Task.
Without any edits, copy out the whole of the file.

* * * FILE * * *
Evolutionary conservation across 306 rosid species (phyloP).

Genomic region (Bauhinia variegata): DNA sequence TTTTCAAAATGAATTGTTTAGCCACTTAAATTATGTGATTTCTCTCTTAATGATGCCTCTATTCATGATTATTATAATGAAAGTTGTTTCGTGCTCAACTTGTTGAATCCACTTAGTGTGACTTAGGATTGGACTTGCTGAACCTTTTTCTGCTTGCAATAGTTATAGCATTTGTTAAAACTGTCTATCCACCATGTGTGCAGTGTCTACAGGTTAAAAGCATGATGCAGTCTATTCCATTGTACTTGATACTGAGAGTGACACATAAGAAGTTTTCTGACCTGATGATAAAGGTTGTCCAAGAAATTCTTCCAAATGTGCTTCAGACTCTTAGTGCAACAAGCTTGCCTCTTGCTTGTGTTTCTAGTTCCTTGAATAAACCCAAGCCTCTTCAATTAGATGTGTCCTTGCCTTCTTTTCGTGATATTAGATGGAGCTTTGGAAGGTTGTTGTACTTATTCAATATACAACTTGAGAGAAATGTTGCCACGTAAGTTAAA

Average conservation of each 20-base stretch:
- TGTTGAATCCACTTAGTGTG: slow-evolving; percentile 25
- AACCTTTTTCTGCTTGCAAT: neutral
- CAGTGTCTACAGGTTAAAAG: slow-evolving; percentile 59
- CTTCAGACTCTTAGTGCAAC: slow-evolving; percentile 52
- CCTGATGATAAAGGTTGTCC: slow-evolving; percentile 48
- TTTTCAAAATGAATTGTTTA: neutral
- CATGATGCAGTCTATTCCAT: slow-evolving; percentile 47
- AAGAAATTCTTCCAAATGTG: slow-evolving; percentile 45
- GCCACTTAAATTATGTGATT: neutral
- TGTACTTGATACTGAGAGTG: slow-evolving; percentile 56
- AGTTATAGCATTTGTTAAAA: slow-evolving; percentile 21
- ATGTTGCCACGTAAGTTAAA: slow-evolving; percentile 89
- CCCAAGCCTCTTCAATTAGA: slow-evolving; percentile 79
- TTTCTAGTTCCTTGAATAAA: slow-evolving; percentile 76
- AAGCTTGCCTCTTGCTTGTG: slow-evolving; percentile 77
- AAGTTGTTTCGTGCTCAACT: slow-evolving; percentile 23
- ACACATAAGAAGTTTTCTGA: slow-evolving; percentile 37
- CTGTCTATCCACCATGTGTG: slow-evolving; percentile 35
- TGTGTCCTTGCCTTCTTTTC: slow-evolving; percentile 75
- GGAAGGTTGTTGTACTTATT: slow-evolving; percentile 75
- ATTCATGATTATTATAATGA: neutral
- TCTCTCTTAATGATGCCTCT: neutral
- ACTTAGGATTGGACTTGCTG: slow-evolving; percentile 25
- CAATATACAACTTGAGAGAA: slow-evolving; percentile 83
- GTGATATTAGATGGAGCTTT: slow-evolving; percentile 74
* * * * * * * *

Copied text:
Evolutionary conservation across 306 rosid species (phyloP).

Genomic region (Bauhinia variegata): DNA sequence TTTTCAAAATGAATTGTTTAGCCACTTAAATTATGTGATTTCTCTCTTAATGATGCCTCTATTCATGATTATTATAATGAAAGTTGTTTCGTGCTCAACTTGTTGAATCCACTTAGTGTGACTTAGGATTGGACTTGCTGAACCTTTTTCTGCTTGCAATAGTTATAGCATTTGTTAAAACTGTCTATCCACCATGTGTGCAGTGTCTACAGGTTAAAAGCATGATGCAGTCTATTCCATTGTACTTGATACTGAGAGTGACACATAAGAAGTTTTCTGACCTGATGATAAAGGTTGTCCAAGAAATTCTTCCAAATGTGCTTCAGACTCTTAGTGCAACAAGCTTGCCTCTTGCTTGTGTTTCTAGTTCCTTGAATAAACCCAAGCCTCTTCAATTAGATGTGTCCTTGCCTTCTTTTCGTGATATTAGATGGAGCTTTGGAAGGTTGTTGTACTTATTCAATATACAACTTGAGAGAAATGTTGCCACGTAAGTTAAA

Average conservation of each 20-base stretch:
- TGTTGAATCCACTTAGTGTG: slow-evolving; percentile 25
- AACCTTTTTCTGCTTGCAAT: neutral
- CAGTGTCTACAGGTTAAAAG: slow-evolving; percentile 59
- CTTCAGACTCTTAGTGCAAC: slow-evolving; percentile 52
- CCTGATGATAAAGGTTGTCC: slow-evolving; percentile 48
- TTTTCAAAATGAATTGTTTA: neutral
- CATGATGCAGTCTATTCCAT: slow-evolving; percentile 47
- AAGAAATTCTTCCAAATGTG: slow-evolving; percentile 45
- GCCACTTAAATTATGTGATT: neutral
- TGTACTTGATACTGAGAGTG: slow-evolving; percentile 56
- AGTTATAGCATTTGTTAAAA: slow-evolving; percentile 21
- ATGTTGCCACGTAAGTTAAA: slow-evolving; percentile 89
- CCCAAGCCTCTTCAATTAGA: slow-evolving; percentile 79
- TTTCTAGTTCCTTGAATAAA: slow-evolving; percentile 76
- AAGCTTGCCTCTTGCTTGTG: slow-evolving; percentile 77
- AAGTTGTTTCGTGCTCAACT: slow-evolving; percentile 23
- ACACATAAGAAGTTTTCTGA: slow-evolving; percentile 37
- CTGTCTATCCACCATGTGTG: slow-evolving; percentile 35
- TGTGTCCTTGCCTTCTTTTC: slow-evolving; percentile 75
- GGAAGGTTGTTGTACTTATT: slow-evolving; percentile 75
- ATTCATGATTATTATAATGA: neutral
- TCTCTCTTAATGATGCCTCT: neutral
- ACTTAGGATTGGACTTGCTG: slow-evolving; percentile 25
- CAATATACAACTTGAGAGAA: slow-evolving; percentile 83
- GTGATATTAGATGGAGCTTT: slow-evolving; percentile 74